How to buy eBay (EBAY) stock

By   |   Verified by Andrew Boyd   |   Updated Oct. 17, 2023

  • Ready to take a position in eBay stock?
  • See how brokers compete for your account.
  • Evaluate different order types.

The online retailer, eBay (NASDAQ: EBAY) was one of the first online marketplaces in the world. The company saw massive success in the first decade of its launch, but volume started dropping off as Amazon turned into an overwhelming market force.

However, trading eBay stock offers you plenty of opportunities to make money. This guide gives you everything you need to know about investing in this giant of e-commerce.

Company overview

eBay launched its IPO back in 1998 at $18 per share. Founded in 1995, with headquarters in San Jose, CA, it had 30 employees and over half a million users when it went public. Today, eBay has more than 13,000 employees, with 2020 revenues exceeding $10 billion.

Where to buy eBay stock


On website

eToro USA LLC and eToro USA Securities Inc.; Investing involves risk, including loss of principal; Not a recommendation.



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Disclaimer: eToro securities trading is offered by eToro USA Securities, Inc. (‘the BD”), a member of FINRA and SIPC. Investing involves risk, and content is provided for educational purposes only, does not imply a recommendation, and is not a guarantee of future performance. Finty is not an affiliate and may be compensated if you access certain products or services offered by the BD.


On website



  • No account minimums or commissions.
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On website


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On website


  • Trade blue-chip stocks in US, HK and SG Markets.
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  • Manage your assets, portfolio and investments across multiple markets.

Compare online brokers on Finty. Research broker fees, commissions, tradable assets, markets, and commodities, etc.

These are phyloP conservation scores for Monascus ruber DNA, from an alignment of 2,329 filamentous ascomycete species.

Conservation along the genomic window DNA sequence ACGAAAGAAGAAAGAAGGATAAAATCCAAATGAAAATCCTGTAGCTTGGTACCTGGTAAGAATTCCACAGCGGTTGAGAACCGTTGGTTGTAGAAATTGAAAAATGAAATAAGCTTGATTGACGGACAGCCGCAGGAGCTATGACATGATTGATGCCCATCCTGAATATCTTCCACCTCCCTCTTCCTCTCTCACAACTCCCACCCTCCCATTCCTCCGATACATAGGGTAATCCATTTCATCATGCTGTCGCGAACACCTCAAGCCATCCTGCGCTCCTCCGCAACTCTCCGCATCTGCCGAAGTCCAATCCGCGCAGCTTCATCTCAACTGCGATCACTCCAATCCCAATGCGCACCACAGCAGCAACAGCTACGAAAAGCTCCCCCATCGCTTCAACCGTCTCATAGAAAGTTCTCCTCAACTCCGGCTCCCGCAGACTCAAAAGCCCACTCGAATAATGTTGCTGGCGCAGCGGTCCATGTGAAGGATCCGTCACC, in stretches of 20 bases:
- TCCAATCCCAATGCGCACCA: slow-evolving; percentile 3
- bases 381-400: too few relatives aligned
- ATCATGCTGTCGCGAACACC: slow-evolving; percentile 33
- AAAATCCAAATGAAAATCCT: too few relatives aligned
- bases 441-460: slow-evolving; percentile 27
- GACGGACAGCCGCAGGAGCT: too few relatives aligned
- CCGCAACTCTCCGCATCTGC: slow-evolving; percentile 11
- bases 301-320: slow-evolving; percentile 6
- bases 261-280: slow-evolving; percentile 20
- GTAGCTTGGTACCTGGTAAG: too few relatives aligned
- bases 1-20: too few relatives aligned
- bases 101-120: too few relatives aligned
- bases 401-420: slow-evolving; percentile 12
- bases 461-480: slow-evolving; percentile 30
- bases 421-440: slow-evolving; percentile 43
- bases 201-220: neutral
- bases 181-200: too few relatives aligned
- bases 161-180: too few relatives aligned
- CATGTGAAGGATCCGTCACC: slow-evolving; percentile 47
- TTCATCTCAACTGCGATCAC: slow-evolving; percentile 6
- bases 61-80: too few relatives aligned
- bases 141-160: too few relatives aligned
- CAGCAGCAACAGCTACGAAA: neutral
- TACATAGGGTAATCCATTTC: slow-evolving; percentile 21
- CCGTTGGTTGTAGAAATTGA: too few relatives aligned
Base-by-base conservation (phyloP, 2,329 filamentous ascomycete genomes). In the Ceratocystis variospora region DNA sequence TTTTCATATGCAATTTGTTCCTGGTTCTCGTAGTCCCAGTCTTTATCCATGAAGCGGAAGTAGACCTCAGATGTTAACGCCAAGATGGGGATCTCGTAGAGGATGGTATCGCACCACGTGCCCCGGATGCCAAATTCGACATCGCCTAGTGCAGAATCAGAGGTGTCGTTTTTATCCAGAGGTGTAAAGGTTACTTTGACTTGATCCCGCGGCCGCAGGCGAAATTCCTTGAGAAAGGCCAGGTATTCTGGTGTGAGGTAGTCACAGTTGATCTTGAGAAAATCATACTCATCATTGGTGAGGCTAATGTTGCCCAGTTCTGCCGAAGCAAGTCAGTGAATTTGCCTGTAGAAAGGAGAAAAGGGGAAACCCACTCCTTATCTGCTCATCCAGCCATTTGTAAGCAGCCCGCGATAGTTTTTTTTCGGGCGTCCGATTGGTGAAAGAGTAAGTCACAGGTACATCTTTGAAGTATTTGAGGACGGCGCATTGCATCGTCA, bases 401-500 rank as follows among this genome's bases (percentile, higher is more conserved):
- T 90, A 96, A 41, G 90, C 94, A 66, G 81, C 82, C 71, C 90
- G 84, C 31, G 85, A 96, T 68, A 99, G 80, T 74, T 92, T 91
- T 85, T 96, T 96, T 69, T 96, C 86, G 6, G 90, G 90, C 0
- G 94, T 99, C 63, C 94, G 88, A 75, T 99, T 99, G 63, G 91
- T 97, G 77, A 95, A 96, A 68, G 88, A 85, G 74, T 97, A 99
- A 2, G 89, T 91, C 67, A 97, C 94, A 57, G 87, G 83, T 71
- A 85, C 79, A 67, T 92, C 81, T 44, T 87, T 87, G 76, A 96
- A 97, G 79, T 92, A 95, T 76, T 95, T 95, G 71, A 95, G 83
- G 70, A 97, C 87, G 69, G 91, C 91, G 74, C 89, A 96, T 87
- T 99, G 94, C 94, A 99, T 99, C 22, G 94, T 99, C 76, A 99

Step 1: Pick a broker

If you want to buy eBay stock, you’ll need to do it through a broker. Here are the features and services you need to look for when selecting your preferred broker.

No-commission trading

With Robinhood’s commission-free model eating into the big discount brokers’ market share, many firms have adopted the same zero-commission model. There is no reason to pay a broker commissions when there are a multitude of commission-free options.

Fractional share trading

Fractional share trading helps you manage account risk. For instance, if you’re started with a $300 account balance, you should only risk 5% of the balance on any one company. Buying a single share of EBAY stock will exceed this ratio. By buying fractional shares, you can invest in many different companies, reducing your reliance on any one company for portfolio growth.

Quality trading platform

Brokers provide you with a trading platform for placing your trades and many of the platforms are basic, which is a good thing for new traders. However, as your experience grows, you may want to consider upgrading to DAS or Sterling for more advanced charting options. Make sure the broker facilitates the use of these independent trading platforms for your account.

Low account fees

Compare fee schedules between prospective brokers. Go with the firm that has the lowest transaction and account management fees.

Margin trading

Brokers offer traders cash and margin accounts when signing up for the service. With a cash account, you can only trade the balance you have in your trading account. If you use up all your buying capacity in one day, you’ll have to wait a day for the clearinghouse to process the transactions and refresh your balance.